How does working as part of a private-equity-backed company differ from working for a more traditional public company? What are the opportunities and challenges?

The biggest differences between being a private-equity-backed company as opposed to a public company are the long-term focus and the assets’ age and condition. Our investors are focused on long-term growth and long-term returns. While we have quarterly board meetings, we are not subject to fickle investors that are reacting to the quarterly, weekly, or daily impacts to earnings and distributions. This allows us to be less reactive to market conditions and to take a more strategic approach to how we manage our customer relationships, contracts, and capital investments.

The other benefit we have is that we are not normally challenged to manage significantly aging assets that present costly performance issues and timely maintenance plans. We have mostly new assets that have been built and designed to serve our customers and their modern well completion techniques and associated higher volumes. Some of the larger challenges for a private-equity-backed firm are securing cost-effective capital and establishing a reputation that you can handle a large-scale project to serve a large producer.

Oil and gas, whether it is upstream, midstream, or downstream, involves a lot of companies working together on large-scale projects. How does Tall Oak work with oilfield services companies and other suppliers to manage its ongoing projects?

The majority of our field labor is contracted, but we directly hire and employ the professionals that develop, engineer, and manage each project. Once a project is fully scoped, we choose a specific service company to execute the construction by closely vetting each contractor’s safety record, specific performance in the respective job we are asking them to execute, and certainly, their cost structure. Many of our projects, specifically our plant projects, require multiple contractors, sometimes more than 10, on a single project. Our employees manage and direct each crew to ensure not only an on-time, on-budget project, but a project with a perfect safety record when everything is finished. We want our own employees to go home at the end of the day the same way they came to work; we expect the same safety culture of our service companies as well.

What advice would you give to young graduates entering the field and to those who are looking for new opportunities?

Show up to work 10 minutes before the first employee at your reporting location and leave 10 minutes after. That way no one knows how early you got there or how late you stay. Get a diverse background across the business units that drive earnings within your company and avoid back-office roles that do not get exposure to the core business. Secure a senior executive mentor and meet with them regularly. This is particularly important early in your career as you establish a reputation. Many leaders tend to draw quick opinions and conclusions on their employees that they are hesitant to change. Once you are known for working hard, possessing a broad understanding of the industry, and having established strong relationships with senior leaders, you will reap the benefits throughout your career. I can point to many examples of this throughout my career and to those of my most successful colleagues.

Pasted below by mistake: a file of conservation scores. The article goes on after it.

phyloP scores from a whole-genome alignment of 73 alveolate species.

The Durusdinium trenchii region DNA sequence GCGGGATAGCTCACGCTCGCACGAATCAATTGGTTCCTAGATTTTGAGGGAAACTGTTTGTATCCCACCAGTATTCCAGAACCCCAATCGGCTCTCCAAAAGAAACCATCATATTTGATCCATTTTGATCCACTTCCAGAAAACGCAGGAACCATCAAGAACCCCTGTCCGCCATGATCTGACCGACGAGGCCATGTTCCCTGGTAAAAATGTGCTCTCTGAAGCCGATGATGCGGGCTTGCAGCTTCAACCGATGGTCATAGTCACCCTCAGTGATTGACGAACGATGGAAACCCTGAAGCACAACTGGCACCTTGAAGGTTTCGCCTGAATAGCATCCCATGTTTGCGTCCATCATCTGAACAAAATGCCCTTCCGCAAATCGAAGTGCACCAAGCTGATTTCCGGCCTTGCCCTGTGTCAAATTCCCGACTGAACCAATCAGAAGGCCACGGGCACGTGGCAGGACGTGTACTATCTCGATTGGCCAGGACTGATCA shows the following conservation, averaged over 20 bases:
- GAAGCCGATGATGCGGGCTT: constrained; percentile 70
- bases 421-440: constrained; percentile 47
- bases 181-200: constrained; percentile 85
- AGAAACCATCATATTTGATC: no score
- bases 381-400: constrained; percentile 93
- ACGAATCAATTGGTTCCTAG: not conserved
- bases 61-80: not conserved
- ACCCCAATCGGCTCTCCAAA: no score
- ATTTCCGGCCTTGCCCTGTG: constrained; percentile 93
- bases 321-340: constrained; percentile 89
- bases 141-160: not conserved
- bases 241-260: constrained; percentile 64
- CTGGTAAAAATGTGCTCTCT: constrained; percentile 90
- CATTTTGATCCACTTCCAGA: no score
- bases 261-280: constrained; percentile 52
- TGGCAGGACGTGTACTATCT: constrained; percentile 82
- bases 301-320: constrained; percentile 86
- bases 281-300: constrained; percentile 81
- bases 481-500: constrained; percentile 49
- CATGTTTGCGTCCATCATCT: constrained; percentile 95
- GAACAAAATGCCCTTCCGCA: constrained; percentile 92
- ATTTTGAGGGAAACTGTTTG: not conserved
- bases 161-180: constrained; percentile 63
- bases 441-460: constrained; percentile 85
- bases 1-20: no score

What stands out to you as the main points that a young professional needs to know when stepping out to start his or her own business?

You will be as good as the team you put around you. From your administrative assistant to the most involved board member, your company’s success will depend on your ability to secure the right backers and attract talent to your team. You need to spend time to completely understand all the regulatory and tax laws that will impact your business—from ownership to sale.

Where do you see the industry heading in the next 5–10 years, and what steps should we be taking as an industry now to ensure we are ready?

The only thing I can say for certain is that technology advancement and commodity prices will have a huge impact. Completion techniques will continue to improve, which will drive costs down and improve results and returns. New plays will be discovered and existing plays will expand. Commodity prices will be cyclical and could experience a significant disruption via political means or technology (i.e., driverless, fuel-efficient vehicles). We need to continue to attract the brightest minds, hardest-working, and most talented employees. The list of things that need to be done to prepare and respond to these changes is significant, but our industry has proved itself more than capable to handle these types of challenges.


[1] Source: The World Factbook, US Central Intelligence Agency, accessed  27 September 2016. Converted from km to miles using 2013 figures, the most recent available.